Ernie Boston, who died last week, was a community leader of the first rank, with a quick intellect, long institutional memory and a business and political ethic that was outstanding -- indeed, inspirational.
At the same time, he was the most ordinary guy you'd ever meet. He was on a first-name basis with everyone, which we'll honor in this column.
At a time when CEOs routinely made their deals during long days on the golf course, Ernie played the little nine-hole course in Packwood, once or twice a year, with his wife, Betty.
His leadership for decades was vital to the Tri-Cities. Following heart surgery this spring, Ernie retired after 17 years as a Port of Pasco commissioner, specializing in real estate and aviation.
He became a nationally recognized expert on airports, undertaking many miles of travel, which Ernie embraced with his spirit of adventure.
He was always looking ahead, ready for action.
When their sons Brian and Kerry were young, the Bostons built a cabin in Packwood, acquired a noisy old Jeep and took off on the trails. They even climbed to the top of Tatoosh. The hard way. It was no Everest, but then Ernie was no Sir Edmund Hillary. He was after the experience, not the glory.
Still, even though he never sought it, glory came his way. His honors and awards are too many to name. One special to him was being named Tri-Citian of the Year for 1986. His small pyramid award will be interred with him.
Many of his honors were for his dedicated work to improve life for all of us here. Ernie was a major player in the creation of the Tri-Cities Cancer Center. TRIDEC, now the Tri-City Development Council, was created out of a collapsing predecessor by a small group, with Ernie Boston in a leadership role. His services to Our Lady of Lourdes hospital influenced long-range planning and staffing decisions.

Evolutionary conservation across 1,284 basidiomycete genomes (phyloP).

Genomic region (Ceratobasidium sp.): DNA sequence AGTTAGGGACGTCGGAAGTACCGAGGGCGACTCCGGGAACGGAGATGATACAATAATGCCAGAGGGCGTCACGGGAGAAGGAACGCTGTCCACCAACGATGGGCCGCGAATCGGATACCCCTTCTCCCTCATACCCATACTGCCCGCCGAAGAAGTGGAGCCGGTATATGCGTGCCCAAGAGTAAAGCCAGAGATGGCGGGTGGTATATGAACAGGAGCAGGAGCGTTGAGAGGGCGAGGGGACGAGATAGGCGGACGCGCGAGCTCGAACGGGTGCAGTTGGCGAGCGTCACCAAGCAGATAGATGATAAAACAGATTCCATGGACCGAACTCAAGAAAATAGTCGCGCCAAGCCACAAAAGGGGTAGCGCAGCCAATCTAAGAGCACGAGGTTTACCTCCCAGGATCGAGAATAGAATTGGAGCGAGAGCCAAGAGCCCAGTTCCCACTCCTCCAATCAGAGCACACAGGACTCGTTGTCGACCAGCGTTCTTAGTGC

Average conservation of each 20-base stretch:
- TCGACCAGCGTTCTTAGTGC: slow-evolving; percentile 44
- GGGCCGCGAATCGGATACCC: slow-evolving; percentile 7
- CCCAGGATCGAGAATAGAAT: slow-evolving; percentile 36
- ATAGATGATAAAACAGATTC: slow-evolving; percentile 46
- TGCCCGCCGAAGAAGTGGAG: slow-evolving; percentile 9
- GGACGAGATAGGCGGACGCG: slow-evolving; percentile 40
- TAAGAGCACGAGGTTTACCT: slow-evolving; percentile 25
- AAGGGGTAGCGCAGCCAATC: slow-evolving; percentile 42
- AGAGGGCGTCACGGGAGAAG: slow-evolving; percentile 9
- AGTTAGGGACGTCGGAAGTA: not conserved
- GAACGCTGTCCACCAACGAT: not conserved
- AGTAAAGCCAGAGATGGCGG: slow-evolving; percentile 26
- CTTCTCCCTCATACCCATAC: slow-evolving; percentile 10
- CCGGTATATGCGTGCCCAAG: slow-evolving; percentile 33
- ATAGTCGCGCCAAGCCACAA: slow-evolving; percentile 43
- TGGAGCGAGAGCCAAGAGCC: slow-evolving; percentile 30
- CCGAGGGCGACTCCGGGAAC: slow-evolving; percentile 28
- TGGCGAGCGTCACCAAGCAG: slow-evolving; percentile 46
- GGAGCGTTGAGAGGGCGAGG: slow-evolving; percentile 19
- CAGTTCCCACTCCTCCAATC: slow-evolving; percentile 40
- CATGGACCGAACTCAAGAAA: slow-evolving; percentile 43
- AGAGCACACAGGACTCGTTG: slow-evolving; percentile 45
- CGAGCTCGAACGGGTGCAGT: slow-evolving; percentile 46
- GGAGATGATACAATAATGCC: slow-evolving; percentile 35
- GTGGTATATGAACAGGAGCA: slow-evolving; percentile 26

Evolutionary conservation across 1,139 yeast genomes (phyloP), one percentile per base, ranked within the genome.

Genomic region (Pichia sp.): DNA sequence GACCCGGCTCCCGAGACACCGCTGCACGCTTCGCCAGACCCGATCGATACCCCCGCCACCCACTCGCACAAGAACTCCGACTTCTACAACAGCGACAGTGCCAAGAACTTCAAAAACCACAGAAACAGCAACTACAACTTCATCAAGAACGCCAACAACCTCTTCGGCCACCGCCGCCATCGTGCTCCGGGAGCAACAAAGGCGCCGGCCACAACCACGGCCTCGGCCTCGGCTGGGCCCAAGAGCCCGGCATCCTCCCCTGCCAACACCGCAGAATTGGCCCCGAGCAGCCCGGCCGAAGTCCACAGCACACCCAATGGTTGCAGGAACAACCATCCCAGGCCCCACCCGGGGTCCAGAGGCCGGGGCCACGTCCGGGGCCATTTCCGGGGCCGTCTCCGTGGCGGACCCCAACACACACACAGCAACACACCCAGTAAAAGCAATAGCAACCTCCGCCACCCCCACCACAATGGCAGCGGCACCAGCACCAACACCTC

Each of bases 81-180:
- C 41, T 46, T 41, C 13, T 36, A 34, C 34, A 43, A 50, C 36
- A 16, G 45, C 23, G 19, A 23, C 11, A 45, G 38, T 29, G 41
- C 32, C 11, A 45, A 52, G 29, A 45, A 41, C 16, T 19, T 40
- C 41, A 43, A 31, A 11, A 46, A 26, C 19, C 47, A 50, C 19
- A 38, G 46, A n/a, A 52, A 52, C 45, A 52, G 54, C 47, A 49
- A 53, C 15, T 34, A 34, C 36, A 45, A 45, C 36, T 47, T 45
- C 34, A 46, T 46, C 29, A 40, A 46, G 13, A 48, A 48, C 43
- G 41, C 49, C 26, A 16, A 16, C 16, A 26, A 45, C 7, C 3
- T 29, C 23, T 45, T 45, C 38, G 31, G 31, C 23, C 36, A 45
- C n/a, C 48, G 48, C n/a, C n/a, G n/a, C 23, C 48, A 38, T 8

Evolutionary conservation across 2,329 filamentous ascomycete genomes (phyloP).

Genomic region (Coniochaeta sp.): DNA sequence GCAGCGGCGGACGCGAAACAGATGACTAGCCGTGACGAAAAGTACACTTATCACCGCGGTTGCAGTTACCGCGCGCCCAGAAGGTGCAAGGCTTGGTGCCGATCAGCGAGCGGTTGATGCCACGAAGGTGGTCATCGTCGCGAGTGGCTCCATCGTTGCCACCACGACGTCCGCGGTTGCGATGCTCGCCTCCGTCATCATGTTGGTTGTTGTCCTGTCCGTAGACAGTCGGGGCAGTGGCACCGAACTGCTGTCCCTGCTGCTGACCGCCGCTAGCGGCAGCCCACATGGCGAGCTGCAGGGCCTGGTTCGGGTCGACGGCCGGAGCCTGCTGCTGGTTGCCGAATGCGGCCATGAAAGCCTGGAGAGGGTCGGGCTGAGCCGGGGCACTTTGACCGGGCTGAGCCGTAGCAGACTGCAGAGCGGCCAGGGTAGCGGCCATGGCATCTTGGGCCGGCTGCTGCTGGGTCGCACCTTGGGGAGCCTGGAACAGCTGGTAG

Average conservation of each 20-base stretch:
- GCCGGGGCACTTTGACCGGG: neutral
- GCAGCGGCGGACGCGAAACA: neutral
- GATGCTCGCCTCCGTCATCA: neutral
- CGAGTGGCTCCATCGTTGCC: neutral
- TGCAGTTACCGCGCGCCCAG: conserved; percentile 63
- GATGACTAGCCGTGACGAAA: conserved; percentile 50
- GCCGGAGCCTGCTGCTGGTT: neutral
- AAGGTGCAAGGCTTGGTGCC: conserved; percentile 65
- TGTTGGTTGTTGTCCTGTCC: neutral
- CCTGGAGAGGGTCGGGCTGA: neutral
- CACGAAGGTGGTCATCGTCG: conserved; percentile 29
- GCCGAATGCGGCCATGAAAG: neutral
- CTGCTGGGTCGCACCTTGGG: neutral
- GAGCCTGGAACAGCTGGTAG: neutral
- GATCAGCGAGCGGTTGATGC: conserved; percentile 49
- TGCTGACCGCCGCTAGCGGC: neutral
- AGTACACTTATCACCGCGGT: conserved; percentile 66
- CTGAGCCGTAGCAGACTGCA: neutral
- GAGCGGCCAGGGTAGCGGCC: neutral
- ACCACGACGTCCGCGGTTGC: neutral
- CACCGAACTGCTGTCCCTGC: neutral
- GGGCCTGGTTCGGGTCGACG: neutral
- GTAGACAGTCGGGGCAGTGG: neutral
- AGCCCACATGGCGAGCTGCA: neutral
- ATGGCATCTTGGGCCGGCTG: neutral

Another monument without Ernie's name on it, but which nevertheless will be a constant reminder of him, is TRAC, the Trade, Recreation and Agricultural Center. He pushed legislators for that.
In real estate, his profession after leaving General Electric, Ernie was the longtime chair of the Professional Conduct Committee.
Integrity, honesty and fair-dealing were at the core of his character. Although, like any ordinary man, he could occasionally bluff at cards.
He was a regular player in a Rotarian poker game and also created a small club for some friends. All proudly wore the T-shirts Ernie designed with -- the Great Pacific Northwest Hiking and Poker Club -- emblazoned across the front.
The Tri-City Herald never had a better friend than Ernie Boston. He respected the Herald's coverage and editorial viewpoints without always embracing them.
He found it most difficult to understand why the news stories almost never called the cable bridge by its proper name -- the Ed Hendler Intercity Bridge. Getting the former Pasco mayor's name attached officially to that bridge was another of Ernie's projects. He worked on it for years.
Rather than writing an angry letter, it was in his nature to tell Herald editors privately that he wished we would use the structure's full name. He didn't write angry letters.
He was a voracious reader, especially of newspapers, including The Wall Street Journal. He kept Herald editors supplied with clippings from The Week and news magazines in general.
He liked biographies and led a life that was clearly influenced by the great historical figures he read about.
A memorial celebration, including lunch, will be at 11 a.m. June 30, at Einan's Memories at Sunset Event Center, 915 Highway 240, Richland.
The Tri-Cities will deeply miss Ernie's presence, but his influence will be felt far into the future.